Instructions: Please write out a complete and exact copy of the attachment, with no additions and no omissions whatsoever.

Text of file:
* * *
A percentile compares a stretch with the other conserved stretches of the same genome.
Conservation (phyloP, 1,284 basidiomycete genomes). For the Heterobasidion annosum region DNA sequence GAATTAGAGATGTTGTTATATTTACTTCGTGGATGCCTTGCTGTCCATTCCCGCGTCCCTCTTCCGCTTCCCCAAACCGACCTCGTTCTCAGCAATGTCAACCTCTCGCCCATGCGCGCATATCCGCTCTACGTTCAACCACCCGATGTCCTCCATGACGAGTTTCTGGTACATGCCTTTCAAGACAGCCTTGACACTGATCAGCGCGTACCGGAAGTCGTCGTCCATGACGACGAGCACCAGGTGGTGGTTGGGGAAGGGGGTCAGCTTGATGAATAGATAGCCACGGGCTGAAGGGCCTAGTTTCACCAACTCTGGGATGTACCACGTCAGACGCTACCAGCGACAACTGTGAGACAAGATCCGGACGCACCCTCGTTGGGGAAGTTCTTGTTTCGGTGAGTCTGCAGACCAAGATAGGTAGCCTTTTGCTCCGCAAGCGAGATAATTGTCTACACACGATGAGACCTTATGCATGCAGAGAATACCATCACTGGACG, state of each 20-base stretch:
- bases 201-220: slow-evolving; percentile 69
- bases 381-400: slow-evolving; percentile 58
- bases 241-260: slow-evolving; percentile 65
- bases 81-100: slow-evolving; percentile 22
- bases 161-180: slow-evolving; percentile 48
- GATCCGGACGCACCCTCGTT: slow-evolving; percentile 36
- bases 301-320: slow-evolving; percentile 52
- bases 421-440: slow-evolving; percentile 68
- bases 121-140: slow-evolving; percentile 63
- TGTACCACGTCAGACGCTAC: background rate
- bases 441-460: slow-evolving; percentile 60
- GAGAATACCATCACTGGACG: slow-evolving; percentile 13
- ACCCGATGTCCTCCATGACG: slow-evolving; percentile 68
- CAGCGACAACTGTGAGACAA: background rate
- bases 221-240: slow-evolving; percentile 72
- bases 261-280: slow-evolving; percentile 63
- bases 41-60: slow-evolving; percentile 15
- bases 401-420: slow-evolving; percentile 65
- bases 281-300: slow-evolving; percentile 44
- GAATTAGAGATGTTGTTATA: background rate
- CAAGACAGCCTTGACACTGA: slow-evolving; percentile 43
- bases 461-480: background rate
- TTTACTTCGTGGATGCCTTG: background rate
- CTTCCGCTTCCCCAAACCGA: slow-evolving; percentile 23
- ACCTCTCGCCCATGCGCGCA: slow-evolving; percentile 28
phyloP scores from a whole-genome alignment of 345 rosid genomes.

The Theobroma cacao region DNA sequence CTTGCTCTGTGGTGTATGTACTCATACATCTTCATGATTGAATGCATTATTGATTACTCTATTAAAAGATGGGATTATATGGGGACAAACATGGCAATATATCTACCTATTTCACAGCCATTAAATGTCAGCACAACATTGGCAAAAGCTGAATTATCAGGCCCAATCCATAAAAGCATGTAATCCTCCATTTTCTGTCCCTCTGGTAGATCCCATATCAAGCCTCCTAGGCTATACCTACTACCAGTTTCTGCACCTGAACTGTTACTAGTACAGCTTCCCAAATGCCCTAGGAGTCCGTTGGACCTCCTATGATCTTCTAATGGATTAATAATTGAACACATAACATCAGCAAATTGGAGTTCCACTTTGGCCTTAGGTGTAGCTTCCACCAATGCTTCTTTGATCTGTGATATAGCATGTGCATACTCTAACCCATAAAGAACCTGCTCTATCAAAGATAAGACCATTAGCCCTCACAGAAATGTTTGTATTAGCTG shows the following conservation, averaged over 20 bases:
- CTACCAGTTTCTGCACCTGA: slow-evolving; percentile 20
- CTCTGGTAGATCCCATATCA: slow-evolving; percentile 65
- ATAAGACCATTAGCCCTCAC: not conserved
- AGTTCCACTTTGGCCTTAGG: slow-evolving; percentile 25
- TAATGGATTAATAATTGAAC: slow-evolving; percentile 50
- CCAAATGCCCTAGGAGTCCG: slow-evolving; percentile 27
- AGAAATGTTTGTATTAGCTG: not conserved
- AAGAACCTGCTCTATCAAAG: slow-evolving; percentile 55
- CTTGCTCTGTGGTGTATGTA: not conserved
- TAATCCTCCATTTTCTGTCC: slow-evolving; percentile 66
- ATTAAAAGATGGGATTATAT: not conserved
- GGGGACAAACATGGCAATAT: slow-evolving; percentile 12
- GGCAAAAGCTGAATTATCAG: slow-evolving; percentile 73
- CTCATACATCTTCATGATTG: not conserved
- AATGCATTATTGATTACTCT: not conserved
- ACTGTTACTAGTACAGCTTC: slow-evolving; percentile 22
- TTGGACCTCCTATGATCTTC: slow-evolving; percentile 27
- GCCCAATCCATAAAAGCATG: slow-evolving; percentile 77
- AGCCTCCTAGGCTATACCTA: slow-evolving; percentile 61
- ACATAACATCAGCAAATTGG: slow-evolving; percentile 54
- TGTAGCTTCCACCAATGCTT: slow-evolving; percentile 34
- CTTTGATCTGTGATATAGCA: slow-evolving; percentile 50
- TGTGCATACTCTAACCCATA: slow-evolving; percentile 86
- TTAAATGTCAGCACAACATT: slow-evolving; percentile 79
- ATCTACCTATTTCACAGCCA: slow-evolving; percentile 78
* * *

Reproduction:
A percentile compares a stretch with the other conserved stretches of the same genome.
Conservation (phyloP, 1,284 basidiomycete genomes). For the Heterobasidion annosum region DNA sequence GAATTAGAGATGTTGTTATATTTACTTCGTGGATGCCTTGCTGTCCATTCCCGCGTCCCTCTTCCGCTTCCCCAAACCGACCTCGTTCTCAGCAATGTCAACCTCTCGCCCATGCGCGCATATCCGCTCTACGTTCAACCACCCGATGTCCTCCATGACGAGTTTCTGGTACATGCCTTTCAAGACAGCCTTGACACTGATCAGCGCGTACCGGAAGTCGTCGTCCATGACGACGAGCACCAGGTGGTGGTTGGGGAAGGGGGTCAGCTTGATGAATAGATAGCCACGGGCTGAAGGGCCTAGTTTCACCAACTCTGGGATGTACCACGTCAGACGCTACCAGCGACAACTGTGAGACAAGATCCGGACGCACCCTCGTTGGGGAAGTTCTTGTTTCGGTGAGTCTGCAGACCAAGATAGGTAGCCTTTTGCTCCGCAAGCGAGATAATTGTCTACACACGATGAGACCTTATGCATGCAGAGAATACCATCACTGGACG, state of each 20-base stretch:
- bases 201-220: slow-evolving; percentile 69
- bases 381-400: slow-evolving; percentile 58
- bases 241-260: slow-evolving; percentile 65
- bases 81-100: slow-evolving; percentile 22
- bases 161-180: slow-evolving; percentile 48
- GATCCGGACGCACCCTCGTT: slow-evolving; percentile 36
- bases 301-320: slow-evolving; percentile 52
- bases 421-440: slow-evolving; percentile 68
- bases 121-140: slow-evolving; percentile 63
- TGTACCACGTCAGACGCTAC: background rate
- bases 441-460: slow-evolving; percentile 60
- GAGAATACCATCACTGGACG: slow-evolving; percentile 13
- ACCCGATGTCCTCCATGACG: slow-evolving; percentile 68
- CAGCGACAACTGTGAGACAA: background rate
- bases 221-240: slow-evolving; percentile 72
- bases 261-280: slow-evolving; percentile 63
- bases 41-60: slow-evolving; percentile 15
- bases 401-420: slow-evolving; percentile 65
- bases 281-300: slow-evolving; percentile 44
- GAATTAGAGATGTTGTTATA: background rate
- CAAGACAGCCTTGACACTGA: slow-evolving; percentile 43
- bases 461-480: background rate
- TTTACTTCGTGGATGCCTTG: background rate
- CTTCCGCTTCCCCAAACCGA: slow-evolving; percentile 23
- ACCTCTCGCCCATGCGCGCA: slow-evolving; percentile 28
phyloP scores from a whole-genome alignment of 345 rosid genomes.

The Theobroma cacao region DNA sequence CTTGCTCTGTGGTGTATGTACTCATACATCTTCATGATTGAATGCATTATTGATTACTCTATTAAAAGATGGGATTATATGGGGACAAACATGGCAATATATCTACCTATTTCACAGCCATTAAATGTCAGCACAACATTGGCAAAAGCTGAATTATCAGGCCCAATCCATAAAAGCATGTAATCCTCCATTTTCTGTCCCTCTGGTAGATCCCATATCAAGCCTCCTAGGCTATACCTACTACCAGTTTCTGCACCTGAACTGTTACTAGTACAGCTTCCCAAATGCCCTAGGAGTCCGTTGGACCTCCTATGATCTTCTAATGGATTAATAATTGAACACATAACATCAGCAAATTGGAGTTCCACTTTGGCCTTAGGTGTAGCTTCCACCAATGCTTCTTTGATCTGTGATATAGCATGTGCATACTCTAACCCATAAAGAACCTGCTCTATCAAAGATAAGACCATTAGCCCTCACAGAAATGTTTGTATTAGCTG shows the following conservation, averaged over 20 bases:
- CTACCAGTTTCTGCACCTGA: slow-evolving; percentile 20
- CTCTGGTAGATCCCATATCA: slow-evolving; percentile 65
- ATAAGACCATTAGCCCTCAC: not conserved
- AGTTCCACTTTGGCCTTAGG: slow-evolving; percentile 25
- TAATGGATTAATAATTGAAC: slow-evolving; percentile 50
- CCAAATGCCCTAGGAGTCCG: slow-evolving; percentile 27
- AGAAATGTTTGTATTAGCTG: not conserved
- AAGAACCTGCTCTATCAAAG: slow-evolving; percentile 55
- CTTGCTCTGTGGTGTATGTA: not conserved
- TAATCCTCCATTTTCTGTCC: slow-evolving; percentile 66
- ATTAAAAGATGGGATTATAT: not conserved
- GGGGACAAACATGGCAATAT: slow-evolving; percentile 12
- GGCAAAAGCTGAATTATCAG: slow-evolving; percentile 73
- CTCATACATCTTCATGATTG: not conserved
- AATGCATTATTGATTACTCT: not conserved
- ACTGTTACTAGTACAGCTTC: slow-evolving; percentile 22
- TTGGACCTCCTATGATCTTC: slow-evolving; percentile 27
- GCCCAATCCATAAAAGCATG: slow-evolving; percentile 77
- AGCCTCCTAGGCTATACCTA: slow-evolving; percentile 61
- ACATAACATCAGCAAATTGG: slow-evolving; percentile 54
- TGTAGCTTCCACCAATGCTT: slow-evolving; percentile 34
- CTTTGATCTGTGATATAGCA: slow-evolving; percentile 50
- TGTGCATACTCTAACCCATA: slow-evolving; percentile 86
- TTAAATGTCAGCACAACATT: slow-evolving; percentile 79
- ATCTACCTATTTCACAGCCA: slow-evolving; percentile 78